You can also earn your degree faster than on-campus students through specialist study models. In other words, if you’re looking for career progression, it can be advantageous to take the time to add new academic qualifications to your resume. Demonstrating that you’ve got the right degree and that it’s a recent achievement can tip the scales in your favor.
#3. You write a personal cover letter
Cover letters might sound like that last thing you want to produce, especially in an age when all it takes to apply for a job is a few clicks. Nevertheless, when most candidates share a common background, your cover letter can make the difference between another resume in the pile and a promising candidate. Your cover letter is necessary; it is designed to catch the attention of a recruiter. In fact, a clear cover letter can help you to convey your brand and value proposition, which can potentially put you in the top 2% of applicants. As many candidates create a perfunctory cover letter that serves as a preamble to the resume, you can use it as a tool to make your first impression. You have between 250 and 400 words at your disposal to introduce yourself.
Use the cover letter to show that you’ve done your research about the company and the hiring manager; it is proof of your interest. Finally, make sure to use the letter as an incentive to check your resume.
#4. You’re going the extra mile to share relevant material
For mid-level to high-level positions, you can maximize your chances by giving a little extra to the recruiter. Take a look at Airbnb Nina who was so keen to work for her favorite holiday rental company that she created a tailored website to get their attention. At the time Nina got in touch, Airbnb didn’t have a job opening to suit her skills. But she decided to be proactive and produce research material that could prove useful for the expansion strategy of the company. Her efforts got her noticed, by Airbnb and many others. In the end, Nina didn’t get the job with the tourism company, but she landed an exciting position with a company that needed her data-driven analysis, Upwork.
#5. Your LinkedIn profile is trustworthy
The first thing a recruiter checks when they receive your resume is your LinkedIn profile. You need to ensure that your profile is up-to-date and mirror the information you’ve provided in your application. You can be sure that candidates who embellish their resumes get rapidly busted on LinkedIn. Needless to say, you should pick a tasteful and friendly profile picture, without being too unprofessional. But a recruiter will also be impressed by your endorsements. Indeed, you can boost your endorsement score, directly by asking your contacts to endorse you – be sure to promise to do the same for them.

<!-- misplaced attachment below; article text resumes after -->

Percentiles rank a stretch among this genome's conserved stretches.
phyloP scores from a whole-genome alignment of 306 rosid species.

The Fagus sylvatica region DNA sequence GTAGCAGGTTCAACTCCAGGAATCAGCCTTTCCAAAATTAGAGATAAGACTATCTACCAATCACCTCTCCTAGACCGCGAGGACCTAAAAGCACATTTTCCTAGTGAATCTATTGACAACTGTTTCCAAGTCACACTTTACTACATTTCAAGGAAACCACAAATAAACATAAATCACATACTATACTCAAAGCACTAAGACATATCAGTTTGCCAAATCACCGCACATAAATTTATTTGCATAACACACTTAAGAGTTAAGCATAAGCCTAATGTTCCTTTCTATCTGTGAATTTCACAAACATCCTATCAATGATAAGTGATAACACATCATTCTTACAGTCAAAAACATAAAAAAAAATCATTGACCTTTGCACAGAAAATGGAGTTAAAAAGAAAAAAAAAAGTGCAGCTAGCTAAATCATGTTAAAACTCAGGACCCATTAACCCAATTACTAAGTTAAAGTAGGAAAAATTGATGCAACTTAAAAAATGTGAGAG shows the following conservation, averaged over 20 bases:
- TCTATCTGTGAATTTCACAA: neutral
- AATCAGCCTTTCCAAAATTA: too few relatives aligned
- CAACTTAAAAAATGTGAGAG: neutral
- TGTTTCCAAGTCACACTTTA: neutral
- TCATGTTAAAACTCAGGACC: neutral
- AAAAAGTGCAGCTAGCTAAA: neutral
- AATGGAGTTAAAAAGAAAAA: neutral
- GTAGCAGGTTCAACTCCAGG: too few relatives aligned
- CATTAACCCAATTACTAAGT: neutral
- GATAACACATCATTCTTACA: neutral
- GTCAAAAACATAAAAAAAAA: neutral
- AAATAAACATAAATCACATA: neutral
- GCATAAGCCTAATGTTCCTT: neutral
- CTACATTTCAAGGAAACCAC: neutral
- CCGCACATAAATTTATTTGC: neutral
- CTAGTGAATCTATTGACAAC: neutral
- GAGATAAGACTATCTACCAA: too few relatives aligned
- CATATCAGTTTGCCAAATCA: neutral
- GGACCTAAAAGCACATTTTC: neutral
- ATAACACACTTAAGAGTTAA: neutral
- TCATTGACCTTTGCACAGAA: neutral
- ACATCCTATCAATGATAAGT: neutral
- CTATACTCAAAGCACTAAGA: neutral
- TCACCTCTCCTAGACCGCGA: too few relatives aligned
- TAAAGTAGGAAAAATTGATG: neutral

#6. You have volunteering experience
While volunteering experience might not be a game changer at first, it can make the difference between equally attractive candidates. Indeed, volunteering gives you the opportunity to learn new skills and to show dedication and motivation that isn’t money-oriented. This is the perfect platform to demonstrate transferable skills to a potential employer.
#7. You speak a foreign language
It’s fair to say that unless a job requires you to speak a foreign language on a daily basis, most candidates assume that their linguistic skills are irrelevant. In reality, while the position you apply for might not have a need for your language skills, the business strategy might rely on your abilities for future growth.
Speaking Chinese, Spanish or Arabic can be a substantial differentiating factor. Indeed, with 1.2 billion native Chinese speakers in the world, no business can ignore the importance of the language in trade agreements. Spanish is the second most spoken language in the US. Arabic gives you access to the Middle East market.
#8. Don’t rock the interview, run it
Last, but not least, you can use the interview to demonstrate your enthusiasm. Aside from researching the company, you should be preparing questions. Ultimately, a recruiter is looking for someone who is so excited about the role that they are asking most of the questions. Asking about the department growth strategy or how to make a difference in the job may not provide you with clear answers, but it will indicate you care about the position.
The secret to land a dream job is to get noticed by the recruiter at every stage of the process. Your resume and cover letter need to be pushed on top of the pile from the moment an employer reads them. And you should use the interview time to showcase your interest as well as your skills.